Book Review – Love and Care by Shaun Deeney

First published, 2021

⭐ ⭐ ⭐ ⭐

In this memoir, Shaun Deeney, former journalist and handyman, returns to England from France, to take his mother out of a care facility and bring her back to the family home in the wake of her husband’s death.

As Shaun moves on from his divorce and with his children grown, he embarks on the hazardous journey of caring for his mother, who has dementia. Assisted by many able carers and with friends and family regularly on the phone, Shaun relishes his time with his mother but watches in astonishment as his world becomes smaller and smaller. But there’s no one quite like one’s mother, and they’ll never have this time again.

It’s very well-written. I was worried about reading this one as I was a carer to my mother for eleven years. I was concerned that, in reading about someone else’s experience, a whole slew of painful memories and things I’d sooner not think about would come flooding back. I was wrong. Although, of course, the main thrust of the book is a man caring for his mother – it’s also a story of finding oneself in middle-age, of a man connecting with his family, both past and present, it’s a story of not giving up.

In Love and Care, we get to know the story of a very nice, very kind man, not without flaws but a generally good guy, who takes on a remarkably difficult challenge. To try to help as you watch someone you love getting sicker, getting infections, receiving treatment and being talked about as if they’re not there, is very hard going. As Mr. Deeney says:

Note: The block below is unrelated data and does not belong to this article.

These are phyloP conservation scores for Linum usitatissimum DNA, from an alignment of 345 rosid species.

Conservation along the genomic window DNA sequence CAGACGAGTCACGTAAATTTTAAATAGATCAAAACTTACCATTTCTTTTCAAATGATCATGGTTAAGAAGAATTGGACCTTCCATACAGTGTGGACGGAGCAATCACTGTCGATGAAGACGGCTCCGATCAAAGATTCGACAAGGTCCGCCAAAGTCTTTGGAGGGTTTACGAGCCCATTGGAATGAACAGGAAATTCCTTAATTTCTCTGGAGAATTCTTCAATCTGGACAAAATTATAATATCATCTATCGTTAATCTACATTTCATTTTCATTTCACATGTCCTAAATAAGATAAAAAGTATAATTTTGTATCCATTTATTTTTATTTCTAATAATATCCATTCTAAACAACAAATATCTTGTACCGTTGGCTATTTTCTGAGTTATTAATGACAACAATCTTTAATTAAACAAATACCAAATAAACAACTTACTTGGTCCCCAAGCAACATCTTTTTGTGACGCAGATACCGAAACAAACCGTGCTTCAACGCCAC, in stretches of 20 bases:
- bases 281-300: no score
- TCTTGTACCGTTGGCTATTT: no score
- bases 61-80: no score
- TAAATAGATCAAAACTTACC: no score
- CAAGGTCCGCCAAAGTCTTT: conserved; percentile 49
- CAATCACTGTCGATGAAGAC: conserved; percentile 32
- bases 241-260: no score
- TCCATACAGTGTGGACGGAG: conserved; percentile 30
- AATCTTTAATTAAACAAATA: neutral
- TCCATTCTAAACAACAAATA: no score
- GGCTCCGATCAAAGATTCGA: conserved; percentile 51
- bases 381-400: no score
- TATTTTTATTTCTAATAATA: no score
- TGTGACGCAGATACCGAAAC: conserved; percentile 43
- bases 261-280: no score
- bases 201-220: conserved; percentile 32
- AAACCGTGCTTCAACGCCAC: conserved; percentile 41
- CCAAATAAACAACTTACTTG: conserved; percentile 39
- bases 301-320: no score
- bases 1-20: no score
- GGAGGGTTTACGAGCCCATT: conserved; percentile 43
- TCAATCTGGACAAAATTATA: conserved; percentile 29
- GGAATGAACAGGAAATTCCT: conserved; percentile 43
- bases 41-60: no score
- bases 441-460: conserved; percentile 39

“As a carer, or trainee carer, it’s difficult, impossible really, to express the odd combination of constant visitations and complete isolation your life comprises, with every day just like every other, with your own existence reduced to that of a functionary, a bit player, an amateur among professionals, a man among women, and a novice in a hermetic world where carers, as the name implies, simply care, their lives dedicated to the service of others.
“Still, I’m glad I tried. Nothing comes from nothing, and in trying, I may just have made a friend.
“Perhaps that’s enough.”
p123-124, Chapter Eight, Love and Care by Shaun Deeney

A very thoughtful book. Well worth a read.